The first menstrual period.
A structure near the center of the brain that is involved in regulating body temperature, motivation, and emotion.
The gland that secretes growth hormone, prolactin, oxytocin, and others.
A substance secreted by an endocrine gland that regulates various body functions.
The male gonads.
The male sex hormone that fosters the development of male sex characteristics and is connected with the sex drive.
A pituitary hormone that stimulates production of milk.
A pituitary hormone that stimulates uterine contractions in labor and the ejection of milk during nursing.
Pituitary hormones that stimulate the gonads.
Follicle-Stimulating Hormone (FSH)
A gonadotropin that stimulates development of follicles in the ovaries.
Luteinizing Hormone (LH)
A gonadotropin that helps regulate the menstrual cycle by triggering ovulation.
Gonadotropin-Releasing Hormone (Gn-RH)
A hormone secreted by the hypothalamus that stimulates the pituitary to release gonadotropins.
The first phase of the menstrual cycle, which begins with the end of menstruation and lasts about nine or ten days. During this phase, the endometrium proliferates.
The second stage of the menstrual cycle , during which a follicle ruptures and releases a mature ovum.
A fertilized ovum (egg cell).
Pain that occurs during ovulation, midway between menstrual periods.
The third phase of the menstrual cycle, which follows ovulation. Also referred to as the luteal phase, after the corpus luteum, which begins to secrete large amounts of progesterone and estrogen following ovulation.
The fourth phase of the menstrual cycle, during which the endometrium is sloughed off in the menstrual flow.
A plug made of cotton or a similar material that is inserted into the vagina to absorb the menstrual flow.
The period of time, as controlled by hormone levels, during which females in many species are most receptive to sexual activity.
The cessation of menstruation.
The beginning of menopause, as characterized by 3 to 11 months of amenorrhea or irregular periods.
A long-term process, including menopause, that involves the gradual decline in the reproductive capacity of the ovaries.
A condition cause by estrogen deficiency that is characterized by a decline in bone density, such as bones that become porous and brittle.
Hormone Replacement Therapy (HRT)
The administration of hormones such as estrogen and progestin to alleviate health problems associated with the loss of natural hormones.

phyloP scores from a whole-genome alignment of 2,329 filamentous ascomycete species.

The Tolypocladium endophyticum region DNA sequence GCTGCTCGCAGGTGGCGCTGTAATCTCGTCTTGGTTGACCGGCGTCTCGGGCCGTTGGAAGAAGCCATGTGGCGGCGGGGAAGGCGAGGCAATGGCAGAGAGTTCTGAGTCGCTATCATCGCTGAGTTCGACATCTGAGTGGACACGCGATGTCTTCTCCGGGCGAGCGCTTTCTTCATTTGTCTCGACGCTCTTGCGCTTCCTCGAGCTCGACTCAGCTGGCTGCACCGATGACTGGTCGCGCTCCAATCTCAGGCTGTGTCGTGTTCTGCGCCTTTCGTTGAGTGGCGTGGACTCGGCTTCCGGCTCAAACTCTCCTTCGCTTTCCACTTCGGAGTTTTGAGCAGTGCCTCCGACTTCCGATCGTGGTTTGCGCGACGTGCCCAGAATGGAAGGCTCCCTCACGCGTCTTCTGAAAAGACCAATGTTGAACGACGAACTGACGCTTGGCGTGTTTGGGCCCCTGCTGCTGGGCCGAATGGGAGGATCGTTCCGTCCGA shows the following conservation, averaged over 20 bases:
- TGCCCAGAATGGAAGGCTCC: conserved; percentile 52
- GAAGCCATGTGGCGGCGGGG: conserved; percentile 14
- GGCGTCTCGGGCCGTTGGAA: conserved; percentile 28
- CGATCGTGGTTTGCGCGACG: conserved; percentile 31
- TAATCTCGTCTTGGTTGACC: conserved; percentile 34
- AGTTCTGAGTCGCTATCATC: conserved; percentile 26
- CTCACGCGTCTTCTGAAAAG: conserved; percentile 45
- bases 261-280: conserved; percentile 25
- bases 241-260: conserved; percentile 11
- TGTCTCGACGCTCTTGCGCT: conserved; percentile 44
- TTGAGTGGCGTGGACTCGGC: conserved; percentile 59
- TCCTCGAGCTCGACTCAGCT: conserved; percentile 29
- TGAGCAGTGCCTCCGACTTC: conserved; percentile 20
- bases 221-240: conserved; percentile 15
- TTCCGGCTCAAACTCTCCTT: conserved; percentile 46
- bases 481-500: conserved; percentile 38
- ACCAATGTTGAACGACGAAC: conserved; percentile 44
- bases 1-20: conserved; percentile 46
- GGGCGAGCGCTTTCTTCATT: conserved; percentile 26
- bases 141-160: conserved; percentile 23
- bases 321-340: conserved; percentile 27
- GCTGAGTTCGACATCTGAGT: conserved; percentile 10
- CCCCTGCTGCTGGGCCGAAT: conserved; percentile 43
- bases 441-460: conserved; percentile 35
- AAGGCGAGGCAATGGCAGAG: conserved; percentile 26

Pain or discomfort that occurs in the absence of known organic problems.
Menstrual pain or discomfort that is cause by identified organic problems.
Hormones that cause muscle fibers in the uterine wall to contract, as during labor.
A swelling in the breasts that sometimes causes premenstrual discomfort.
The absence of menstruation.
Lack of menstruation in a woman who has never menstruated.
Lack of menstruation in a woman who has previously menstruated.
A psychological disorder of eating characterized by intense fear of pitting on weight and refusal to eat enough to maintain normal body weight.
Premestrual Syndrome (PMS)
A combination of physical and psychological symptoms that regularly afflict many women during the four-to-six day interval that precedes their menses each month.
Premenstrual Dysphoric Disorder (PMDD)
A diagnosis used by the American Psychiatric Association to describe cases of PMS that are characterized by severe changes in mood and impairment of functioning at work, at school or in social relationships.
HPV is connected with ____.
Urine passes through the _____.
Menstrual cramps are thought to be cause by ____.
Hot flashes and flushes stem largely from wave of dilation of ______.
The endometrium develops during the ________ phase of the menstrual cycle.
A surge of _____ triggers ovulation.
The ______ is the only organ whose only known purpose is the experiencing of sexual pleasure.
For women who obtain HRT, combining estrogen with ____ lessens the risk of endometrial cancer.
Skeptics concerning the G spot are most likely to argue that _____.
The G spot is not a discrete sex organ